Tapping into your nest egg to deal with financial hardship usually isn't the best idea. Here's why.
Borrowing or withdrawing money from your retirement may seem like an attractive option in the face of a financial hardship. Though there may be times when a loan or withdrawal from an IRA or 401(k) plan is your best or only option, you should be aware of the possible impact to your taxes and long-term savings objectives before raiding your nest egg.
401(k) loans. Many 401(k) plans let participants borrow from their accounts to buy homes, pay education or medical expenses, or prevent eviction or mortgage default. Generally, you may be allowed to borrow up to half your vested balance up to a maximum of $50,000 or less if you have other outstanding 401(k) loans.
Loans usually must be repaid within five years, although the deadline may be extended if it's used to purchase your primary residence.
Potential drawbacks to 401(k) loans include the following:
- If you leave your job, even involuntarily, you may have to pay off the loan immediately (usually within 30 to 90 days), or you'll owe income tax on the remainder, as well as a 10 percent early distribution penalty if you're under age 59 1/2.
- You might be tempted to reduce your monthly 401(k) contribution, thereby significantly reducing your potential long-term savings.
- You may pay for the privilege of taking out the loan with initial setup and maintenance fees.
401(k) plan and IRA withdrawals. Many 401(k) plans allow hardship withdrawals to pay for certain medical or higher-education expenses, funerals, buying or repairing your home, or fees to prevent eviction or foreclosure. You'll owe income tax on these types of withdrawals as well as the potential 10 percent penalty, and your deferral contributions will be suspended.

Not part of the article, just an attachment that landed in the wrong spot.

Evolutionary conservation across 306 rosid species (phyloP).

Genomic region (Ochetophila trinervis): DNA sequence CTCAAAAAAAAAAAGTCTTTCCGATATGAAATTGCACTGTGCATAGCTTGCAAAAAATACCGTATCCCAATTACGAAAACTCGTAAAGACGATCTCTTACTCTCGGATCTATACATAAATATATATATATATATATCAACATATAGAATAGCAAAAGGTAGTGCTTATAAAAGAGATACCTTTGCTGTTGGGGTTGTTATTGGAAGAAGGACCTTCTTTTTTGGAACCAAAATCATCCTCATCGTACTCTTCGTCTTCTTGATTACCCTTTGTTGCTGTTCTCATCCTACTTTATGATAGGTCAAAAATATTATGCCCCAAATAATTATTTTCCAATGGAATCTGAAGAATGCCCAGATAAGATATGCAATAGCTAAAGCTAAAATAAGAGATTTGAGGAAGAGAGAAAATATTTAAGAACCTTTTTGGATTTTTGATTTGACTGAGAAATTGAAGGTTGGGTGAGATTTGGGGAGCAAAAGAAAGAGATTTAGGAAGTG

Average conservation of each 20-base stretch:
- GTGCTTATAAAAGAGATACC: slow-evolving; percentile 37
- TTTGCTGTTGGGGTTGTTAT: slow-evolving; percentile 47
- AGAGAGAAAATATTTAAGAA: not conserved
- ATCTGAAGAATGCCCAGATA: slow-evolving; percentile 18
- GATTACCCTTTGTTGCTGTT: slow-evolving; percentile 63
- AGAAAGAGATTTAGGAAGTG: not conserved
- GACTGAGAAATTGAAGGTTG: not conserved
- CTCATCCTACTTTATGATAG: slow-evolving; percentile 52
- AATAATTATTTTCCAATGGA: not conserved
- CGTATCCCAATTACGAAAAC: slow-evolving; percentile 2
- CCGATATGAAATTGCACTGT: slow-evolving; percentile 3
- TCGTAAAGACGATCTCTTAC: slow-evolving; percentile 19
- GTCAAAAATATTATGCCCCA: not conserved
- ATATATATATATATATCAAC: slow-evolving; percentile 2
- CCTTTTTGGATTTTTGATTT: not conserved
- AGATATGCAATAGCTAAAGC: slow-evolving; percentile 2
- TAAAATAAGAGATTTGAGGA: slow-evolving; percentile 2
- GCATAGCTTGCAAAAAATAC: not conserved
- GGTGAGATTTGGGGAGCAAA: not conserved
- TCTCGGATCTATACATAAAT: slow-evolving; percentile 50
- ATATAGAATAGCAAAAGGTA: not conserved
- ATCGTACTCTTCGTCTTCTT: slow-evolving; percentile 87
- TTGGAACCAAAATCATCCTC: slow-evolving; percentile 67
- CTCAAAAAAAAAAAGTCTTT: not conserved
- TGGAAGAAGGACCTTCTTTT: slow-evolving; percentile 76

Unlike employer plans, with Traditional IRAs, you're allowed to withdraw from this account at any time for any reason. However, you'll pay income tax on the withdrawal and often the 10 percent penalty as well if you're under the age of 59 1/2.
With Roth IRAs, you can withdraw contributions at any time, since they've already been taxed. However, if you withdraw interest earnings before age 59 1/2 and your Roth IRA has not been opened for five years, you'll likely face that 10 percent penalty and owe taxes on the earnings.
Further tax implications. With 401(k) and Traditional IRA withdrawals, the money is added to your taxable income, which could bump you into a higher tax bracket or even jeopardize certain tax credits, deductions, and exemptions tied to your adjusted gross income (AGI). All told, you could end up paying half or more of your withdrawal in taxes, penalties, and lost or reduced tax benefits.
Losing compound earnings. Finally, if you borrow or withdraw your retirement savings, you'll lose out on the power of compounding, where interest earned on your savings is reinvested, and in turn, generates more earnings. You'll lose out on any gains those funds would have earned for you, which over a couple of decades could add up to tens or hundreds of thousands of dollars in lost income.
Bottom line: Think long and hard before tapping into your retirement savings for anything other than retirement itself. If that's your only recourse, be sure to consult a financial professional about the tax implications.
For professional advice on retirement planning, contact Navy Federal Financial Group.
This article is intended to provide general information and should not be considered legal, tax, or financial advice. It's always a good idea to consult a tax or financial advisor for specific information on how certain laws apply to your situation and about your individual financial situation.
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